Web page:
Re: [TLS] Rizzo claims implementation attach, should be interesting

Martin Rex <> Tue, 20 September 2011 23:12 UTC

Return-Path: <>
Received: from localhost (localhost []) by (Postfix) with ESMTP id 2D88A21F8BF0 for <>; Tue, 20 Sep 2011 16:12:15 -0700 (PDT)
X-Virus-Scanned: amavisd-new at
X-Spam-Flag: NO
X-Spam-Score: -10.046
X-Spam-Status: No, score=-10.046 tagged_above=-999 required=5 tests=[AWL=0.203, BAYES_00=-2.599, HELO_EQ_DE=0.35, RCVD_IN_DNSWL_HI=-8]
Received: from ([]) by localhost ( []) (amavisd-new, port 10024) with ESMTP id tgndKTTaMtIU for <>; Tue, 20 Sep 2011 16:12:14 -0700 (PDT)
Received: from ( []) by (Postfix) with ESMTP id 7123C21F8BE8 for <>; Tue, 20 Sep 2011 16:12:14 -0700 (PDT)
Received: from by (26) with ESMTP id p8KNES2q026545 (version=TLSv1/SSLv3 cipher=DHE-RSA-AES256-SHA bits=256 verify=OK); Wed, 21 Sep 2011 01:14:33 +0200 (MEST)
From: Martin Rex <>
Message-Id: <>
To: (Geoffrey Keating)
Date: Wed, 21 Sep 2011 01:14:27 +0200 (MEST)
In-Reply-To: <m2boueetaj.fsf@localhost.localdomain> from "Geoffrey Keating" at Sep 20, 11 03:35:32 pm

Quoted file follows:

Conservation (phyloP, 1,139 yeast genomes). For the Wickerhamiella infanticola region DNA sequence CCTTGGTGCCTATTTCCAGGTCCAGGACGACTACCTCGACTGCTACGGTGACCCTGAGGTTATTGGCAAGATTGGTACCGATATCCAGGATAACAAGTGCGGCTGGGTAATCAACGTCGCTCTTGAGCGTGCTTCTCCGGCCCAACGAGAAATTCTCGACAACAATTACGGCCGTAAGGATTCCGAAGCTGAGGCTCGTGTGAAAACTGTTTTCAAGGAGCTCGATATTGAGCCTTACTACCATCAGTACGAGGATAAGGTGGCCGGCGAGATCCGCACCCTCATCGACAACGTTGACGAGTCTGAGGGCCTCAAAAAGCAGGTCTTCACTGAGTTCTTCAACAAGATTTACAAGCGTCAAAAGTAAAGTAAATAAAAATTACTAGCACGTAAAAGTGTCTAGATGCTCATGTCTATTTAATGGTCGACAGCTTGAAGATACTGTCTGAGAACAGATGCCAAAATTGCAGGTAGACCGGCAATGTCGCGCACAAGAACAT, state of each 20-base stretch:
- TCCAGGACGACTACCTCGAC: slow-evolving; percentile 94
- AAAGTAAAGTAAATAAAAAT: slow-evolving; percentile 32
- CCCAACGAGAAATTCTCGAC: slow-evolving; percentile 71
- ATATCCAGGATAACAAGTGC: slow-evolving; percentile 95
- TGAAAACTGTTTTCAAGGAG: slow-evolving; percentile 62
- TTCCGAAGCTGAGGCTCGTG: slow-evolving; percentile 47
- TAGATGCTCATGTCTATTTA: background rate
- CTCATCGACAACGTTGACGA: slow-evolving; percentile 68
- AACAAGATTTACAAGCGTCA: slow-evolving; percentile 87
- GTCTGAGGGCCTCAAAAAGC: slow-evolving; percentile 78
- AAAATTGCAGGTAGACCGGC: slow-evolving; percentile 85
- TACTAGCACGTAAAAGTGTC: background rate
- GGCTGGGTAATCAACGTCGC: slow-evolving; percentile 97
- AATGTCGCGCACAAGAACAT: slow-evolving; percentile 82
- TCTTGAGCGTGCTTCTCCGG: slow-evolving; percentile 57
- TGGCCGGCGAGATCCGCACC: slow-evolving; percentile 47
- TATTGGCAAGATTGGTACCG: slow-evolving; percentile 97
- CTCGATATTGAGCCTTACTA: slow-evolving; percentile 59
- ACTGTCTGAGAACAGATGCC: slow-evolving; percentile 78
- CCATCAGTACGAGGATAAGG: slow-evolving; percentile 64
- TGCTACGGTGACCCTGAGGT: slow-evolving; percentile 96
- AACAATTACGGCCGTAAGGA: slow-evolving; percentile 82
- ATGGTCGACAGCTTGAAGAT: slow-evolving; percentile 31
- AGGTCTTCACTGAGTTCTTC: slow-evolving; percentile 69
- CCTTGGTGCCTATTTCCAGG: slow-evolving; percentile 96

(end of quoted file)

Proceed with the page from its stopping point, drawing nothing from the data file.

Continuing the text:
MIME-Version: 1.0
Content-Type: text/plain; charset=ISO-8859-1
Content-Transfer-Encoding: 8bit
X-SAP: out
Subject: Re: [TLS] Rizzo claims implementation attach, should be interesting
X-Mailman-Version: 2.1.12
Precedence: list
List-Id: "This is the mailing list for the Transport Layer Security working group of the IETF." <>
List-Unsubscribe: <>, <>
List-Archive: <>
List-Post: <>
List-Help: <>
List-Subscribe: <>, <>
X-List-Received-Date: Tue, 20 Sep 2011 23:12:15 -0000

Geoffrey Keating wrote:
> Martin Rex <> writes:
> > SSL was NEVER designed with a promise that you could multiplex
> > data from an evil attack with data from a victim over the very same
> > SSL connection and be secure against adaptive chose plaintext
> > attacks trying to recover data from the victim.
> This would imply that you should not use SSL for downloading e-mail
> using POP or IMAP, because that's multiplexing evil data (mail sent to
> you by the attacker) with trusted data (credentials and non-evil
> mail).
You are quite correct in recognizing that you might be helping
the attacker in a known-plaintext or chosen-plaintext attack (and when
you have an automatically polling IMAP client, maybe even an adaptive
chosen-plaintext attack).  So it would be sensible to limit the number
of guesses for the attacker, and to not re-use the same crypto keys
on subsequent accesses to the same IMAP server (TLS does the latter for
you when you create a new TLS connection state for each subsequent access,
i.e. TLS session resume or full handshake, both will do).